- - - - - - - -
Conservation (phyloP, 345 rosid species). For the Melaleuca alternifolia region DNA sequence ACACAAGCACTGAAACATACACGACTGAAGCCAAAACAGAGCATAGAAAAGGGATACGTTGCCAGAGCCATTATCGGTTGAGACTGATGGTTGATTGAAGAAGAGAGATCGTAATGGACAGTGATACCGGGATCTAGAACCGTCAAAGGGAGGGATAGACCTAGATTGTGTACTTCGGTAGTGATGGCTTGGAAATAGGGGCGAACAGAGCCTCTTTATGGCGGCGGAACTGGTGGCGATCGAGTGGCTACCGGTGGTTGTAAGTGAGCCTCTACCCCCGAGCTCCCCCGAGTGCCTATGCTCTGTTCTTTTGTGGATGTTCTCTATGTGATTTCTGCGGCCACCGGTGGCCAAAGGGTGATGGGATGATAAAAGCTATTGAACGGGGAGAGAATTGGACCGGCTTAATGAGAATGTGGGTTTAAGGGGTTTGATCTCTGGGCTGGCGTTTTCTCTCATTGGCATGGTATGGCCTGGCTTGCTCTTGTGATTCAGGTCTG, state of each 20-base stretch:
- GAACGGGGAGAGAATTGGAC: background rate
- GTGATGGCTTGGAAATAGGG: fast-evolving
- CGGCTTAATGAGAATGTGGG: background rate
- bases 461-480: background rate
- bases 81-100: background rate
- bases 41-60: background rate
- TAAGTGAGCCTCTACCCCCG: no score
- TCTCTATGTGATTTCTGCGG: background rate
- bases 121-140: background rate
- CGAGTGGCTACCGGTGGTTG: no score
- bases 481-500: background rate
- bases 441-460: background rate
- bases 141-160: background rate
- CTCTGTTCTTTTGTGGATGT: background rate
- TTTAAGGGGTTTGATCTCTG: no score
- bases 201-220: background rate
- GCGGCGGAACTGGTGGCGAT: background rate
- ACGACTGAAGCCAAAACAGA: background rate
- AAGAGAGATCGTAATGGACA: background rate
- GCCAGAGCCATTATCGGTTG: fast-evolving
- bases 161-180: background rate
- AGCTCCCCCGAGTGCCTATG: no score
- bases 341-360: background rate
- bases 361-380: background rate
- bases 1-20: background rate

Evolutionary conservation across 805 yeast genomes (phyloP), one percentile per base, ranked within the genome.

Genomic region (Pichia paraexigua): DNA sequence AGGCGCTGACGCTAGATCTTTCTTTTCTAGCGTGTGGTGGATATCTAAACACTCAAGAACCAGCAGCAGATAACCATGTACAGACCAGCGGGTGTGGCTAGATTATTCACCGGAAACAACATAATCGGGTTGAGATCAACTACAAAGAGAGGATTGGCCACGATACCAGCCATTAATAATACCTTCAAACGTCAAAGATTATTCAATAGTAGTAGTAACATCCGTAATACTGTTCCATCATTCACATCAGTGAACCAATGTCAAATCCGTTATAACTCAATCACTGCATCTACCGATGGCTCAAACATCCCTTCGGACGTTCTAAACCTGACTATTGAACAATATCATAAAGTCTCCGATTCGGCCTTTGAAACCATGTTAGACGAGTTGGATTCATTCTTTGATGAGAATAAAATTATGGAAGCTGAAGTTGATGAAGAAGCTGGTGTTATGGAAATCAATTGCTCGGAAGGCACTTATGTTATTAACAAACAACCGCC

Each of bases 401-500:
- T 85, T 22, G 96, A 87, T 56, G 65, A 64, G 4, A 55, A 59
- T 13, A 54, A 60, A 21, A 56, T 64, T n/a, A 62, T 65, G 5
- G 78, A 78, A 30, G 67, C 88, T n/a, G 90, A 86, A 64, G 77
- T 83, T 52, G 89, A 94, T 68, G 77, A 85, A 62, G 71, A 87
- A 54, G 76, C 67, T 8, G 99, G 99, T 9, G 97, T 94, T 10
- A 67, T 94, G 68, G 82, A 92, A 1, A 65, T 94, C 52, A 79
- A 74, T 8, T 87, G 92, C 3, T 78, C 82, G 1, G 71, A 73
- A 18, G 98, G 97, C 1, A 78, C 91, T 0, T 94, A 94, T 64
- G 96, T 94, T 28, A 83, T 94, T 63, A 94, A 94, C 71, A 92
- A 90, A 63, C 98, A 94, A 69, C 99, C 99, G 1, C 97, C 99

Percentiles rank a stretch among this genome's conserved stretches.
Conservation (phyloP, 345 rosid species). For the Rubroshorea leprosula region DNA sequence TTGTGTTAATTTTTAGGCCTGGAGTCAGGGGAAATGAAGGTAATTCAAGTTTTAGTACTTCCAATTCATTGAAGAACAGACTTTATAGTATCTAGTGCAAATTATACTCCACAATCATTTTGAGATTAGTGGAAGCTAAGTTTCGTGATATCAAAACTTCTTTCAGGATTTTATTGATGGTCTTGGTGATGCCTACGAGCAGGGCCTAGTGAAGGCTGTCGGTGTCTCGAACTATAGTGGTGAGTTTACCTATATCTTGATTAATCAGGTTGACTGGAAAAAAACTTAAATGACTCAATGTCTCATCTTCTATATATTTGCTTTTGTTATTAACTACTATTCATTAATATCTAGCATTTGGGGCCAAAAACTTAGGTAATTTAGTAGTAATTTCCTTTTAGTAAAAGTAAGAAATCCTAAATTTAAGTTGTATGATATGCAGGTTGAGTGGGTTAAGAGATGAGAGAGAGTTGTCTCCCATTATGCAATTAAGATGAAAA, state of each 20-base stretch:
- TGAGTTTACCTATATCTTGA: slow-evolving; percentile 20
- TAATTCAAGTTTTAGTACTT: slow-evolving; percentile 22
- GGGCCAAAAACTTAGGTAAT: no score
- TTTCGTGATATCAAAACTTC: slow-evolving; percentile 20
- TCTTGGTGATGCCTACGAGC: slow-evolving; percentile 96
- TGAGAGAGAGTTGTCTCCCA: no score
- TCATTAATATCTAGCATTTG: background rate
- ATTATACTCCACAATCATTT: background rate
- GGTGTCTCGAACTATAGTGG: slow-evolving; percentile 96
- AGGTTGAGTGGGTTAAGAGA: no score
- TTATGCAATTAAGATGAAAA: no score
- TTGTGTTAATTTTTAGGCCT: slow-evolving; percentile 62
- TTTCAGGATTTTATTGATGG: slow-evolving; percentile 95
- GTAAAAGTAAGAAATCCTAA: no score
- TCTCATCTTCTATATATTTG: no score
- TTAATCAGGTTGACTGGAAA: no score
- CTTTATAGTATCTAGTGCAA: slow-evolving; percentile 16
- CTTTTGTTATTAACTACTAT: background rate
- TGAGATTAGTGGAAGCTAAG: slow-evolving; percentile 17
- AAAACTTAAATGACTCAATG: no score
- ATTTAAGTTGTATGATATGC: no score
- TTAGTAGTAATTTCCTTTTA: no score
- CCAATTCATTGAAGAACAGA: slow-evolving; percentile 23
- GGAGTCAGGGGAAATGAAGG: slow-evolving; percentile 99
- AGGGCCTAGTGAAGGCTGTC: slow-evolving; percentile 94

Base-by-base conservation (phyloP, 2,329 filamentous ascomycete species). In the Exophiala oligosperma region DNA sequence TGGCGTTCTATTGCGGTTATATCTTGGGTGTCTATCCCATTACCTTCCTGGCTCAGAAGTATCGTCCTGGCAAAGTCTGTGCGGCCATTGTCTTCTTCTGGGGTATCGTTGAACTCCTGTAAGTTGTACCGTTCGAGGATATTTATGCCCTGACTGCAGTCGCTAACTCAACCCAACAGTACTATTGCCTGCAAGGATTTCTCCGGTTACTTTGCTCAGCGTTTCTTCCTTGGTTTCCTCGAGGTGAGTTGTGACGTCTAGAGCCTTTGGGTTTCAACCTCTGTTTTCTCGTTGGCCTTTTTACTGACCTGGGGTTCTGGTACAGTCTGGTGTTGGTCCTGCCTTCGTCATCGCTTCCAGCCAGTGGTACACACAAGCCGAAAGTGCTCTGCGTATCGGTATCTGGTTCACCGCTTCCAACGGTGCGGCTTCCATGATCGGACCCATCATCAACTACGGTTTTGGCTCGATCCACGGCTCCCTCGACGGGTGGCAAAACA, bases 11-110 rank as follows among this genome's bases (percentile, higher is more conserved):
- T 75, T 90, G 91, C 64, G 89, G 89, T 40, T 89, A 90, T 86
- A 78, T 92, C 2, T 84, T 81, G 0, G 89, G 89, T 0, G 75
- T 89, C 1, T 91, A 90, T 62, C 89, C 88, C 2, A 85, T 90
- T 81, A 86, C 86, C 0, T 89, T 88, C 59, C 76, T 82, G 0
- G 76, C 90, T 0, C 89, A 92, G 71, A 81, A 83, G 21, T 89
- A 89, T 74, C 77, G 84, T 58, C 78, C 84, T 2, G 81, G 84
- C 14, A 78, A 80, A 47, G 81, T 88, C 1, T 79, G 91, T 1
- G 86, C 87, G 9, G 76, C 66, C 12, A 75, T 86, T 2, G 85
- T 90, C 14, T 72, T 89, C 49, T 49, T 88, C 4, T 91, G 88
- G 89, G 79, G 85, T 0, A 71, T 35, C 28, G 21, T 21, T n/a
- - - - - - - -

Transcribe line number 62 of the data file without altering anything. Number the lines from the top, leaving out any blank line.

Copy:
- ATTTAAGTTGTATGATATGC: no score